I think when Tiger Woods wakes up in the middle of the night, he's reflecting on a lot of things. He looks back at all the poor performances in recent years, all the lost opportunities at majors, the loss of his family, the loss of half his fortune. He has a lot to think about, a lot to reflect on. What happened on Thanksgiving with the car crash was one of many things he no doubts regrets.
How weird it must be then to be LeBron James, to wake up every day and realize that the rest of his life will forever be based on what he did in a 24-hour period two years ago. James has said some things that have required clarification, and to be sure, he's come up small in big situations several times. But he's a model citizen, he's never been arrested, he sacrificed money to go to Miami -- he makes less per year than Joe Johnson -- and he may just be one of the five greatest basketball players who ever lived.
And yet, he just can't escape what he did two years ago. First it was The Decision, then it was the celebration ceremony in Miami, where he rose onto a stage and imagined his Miami Heat winning five, six or seven championships. No athlete in modern history has faced a tougher road to vindication than LeBron. Most of the time, the monkey of being a choker or a perennial loser is lifted off an athlete's back the moment they win a championship, and they never have to win more than one. It's how Alex Rodriguez, Peyton Manning and Phil Mickelson stopped being seen as chokers.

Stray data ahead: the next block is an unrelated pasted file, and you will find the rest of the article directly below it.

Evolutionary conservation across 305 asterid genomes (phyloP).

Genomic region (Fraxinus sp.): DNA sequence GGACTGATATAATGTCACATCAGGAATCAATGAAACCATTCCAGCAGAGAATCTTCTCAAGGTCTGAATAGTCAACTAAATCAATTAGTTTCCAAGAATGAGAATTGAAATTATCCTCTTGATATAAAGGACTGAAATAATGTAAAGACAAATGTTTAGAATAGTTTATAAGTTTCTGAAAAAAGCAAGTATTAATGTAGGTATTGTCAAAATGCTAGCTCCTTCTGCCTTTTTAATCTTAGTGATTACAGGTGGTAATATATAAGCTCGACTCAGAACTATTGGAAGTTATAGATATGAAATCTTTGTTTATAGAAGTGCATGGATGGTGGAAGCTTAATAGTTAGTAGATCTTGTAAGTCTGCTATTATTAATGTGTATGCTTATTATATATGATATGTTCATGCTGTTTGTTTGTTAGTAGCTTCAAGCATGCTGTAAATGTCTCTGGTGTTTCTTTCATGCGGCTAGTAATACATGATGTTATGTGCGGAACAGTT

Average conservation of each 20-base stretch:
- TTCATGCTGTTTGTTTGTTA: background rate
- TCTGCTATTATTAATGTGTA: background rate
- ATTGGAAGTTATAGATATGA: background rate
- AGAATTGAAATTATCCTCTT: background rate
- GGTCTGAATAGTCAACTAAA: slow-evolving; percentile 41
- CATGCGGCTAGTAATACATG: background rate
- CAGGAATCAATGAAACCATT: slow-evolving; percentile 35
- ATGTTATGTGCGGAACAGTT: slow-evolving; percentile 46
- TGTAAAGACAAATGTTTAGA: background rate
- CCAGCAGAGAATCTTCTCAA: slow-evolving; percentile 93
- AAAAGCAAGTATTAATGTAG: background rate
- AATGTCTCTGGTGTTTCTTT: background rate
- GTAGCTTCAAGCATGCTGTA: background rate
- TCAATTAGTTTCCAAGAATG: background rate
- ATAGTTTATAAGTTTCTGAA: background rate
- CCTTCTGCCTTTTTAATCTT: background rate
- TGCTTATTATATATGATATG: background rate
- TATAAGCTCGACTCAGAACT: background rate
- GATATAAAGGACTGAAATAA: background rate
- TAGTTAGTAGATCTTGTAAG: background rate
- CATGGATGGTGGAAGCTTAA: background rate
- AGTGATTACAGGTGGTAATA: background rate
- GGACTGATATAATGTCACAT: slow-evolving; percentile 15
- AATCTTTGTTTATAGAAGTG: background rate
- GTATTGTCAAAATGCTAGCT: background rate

No so for LeBron, who truly cannot win no matter what the Heat do in Game 7 against Boston and possibly in the NBA Finals. James was perceived to have taken the easy way out when he joined with Chris Bosh and Dwyane Wade. If he wins a title, it means nothing until he's matched Kobe's five rings or Jordan's six rings or at least approaches the expectations he himself pronounced two years ago. He'll actually have to win five, or six, or seven before he can be acknowledged as an all-time great, otherwise analysts will forever view LeBron as an underperformer, the same way Greg Maddux "only" won one ring, and Peyton Manning "only" won one ring. Even if he gets a couple, the wins will be discounted because it's what he's supposed to do. No one is going to gawk in amazement if the Miami Heat and their three superstars get a championship. It's only impressive if they make a dynasty out of it.
That's the crazy thing with LeBron: he's always fighting an up-hill battle. Take yesterday for example, when he scored 45 points and single-handedly carried Miami to victory in Game 6 with unquestionably one of the greatest performances in playoff history. That game alone would solidify any other basketball player as a big-game performer, but LeBron still needs to be great in Game 7, and then be great in the Finals and win that too. He's being punished by the sports media, who decided to take his pronouncement two years ago literally and who relish the opportunity to savage him at every opportunity. Somehow we can forgive Roethlisberger and Woods and Vick, but what LeBron did refuses to die. Yeah, how he behaved two years ago was pompous and arrogant. But there comes a point when he have to let it go. We have to stop comparing him to Jordan, and comparing the Heat to a seven-time champion, and just embrace the fact that he is a spectacular athlete whose crimes, in the greater scheme of things, are trifling.
What matters is that he's the best player in the league by a mile, and he showed it in Game 6. But every game he plays seems to be a set-up for people to point at him and go, "Ah-hah!" The crazy thing with LeBron is that he just put up the greatest performance ever that means absolutely nothing, because if the Heat do lose Game 7, no one will remember anything he did outside of losing. They'll forget that he carried Miami, that his numbers over the last two series stack up next to the greatest playoff performances ever. And all because of a few really, really, really unfortunate statements he made on national TV two years ago.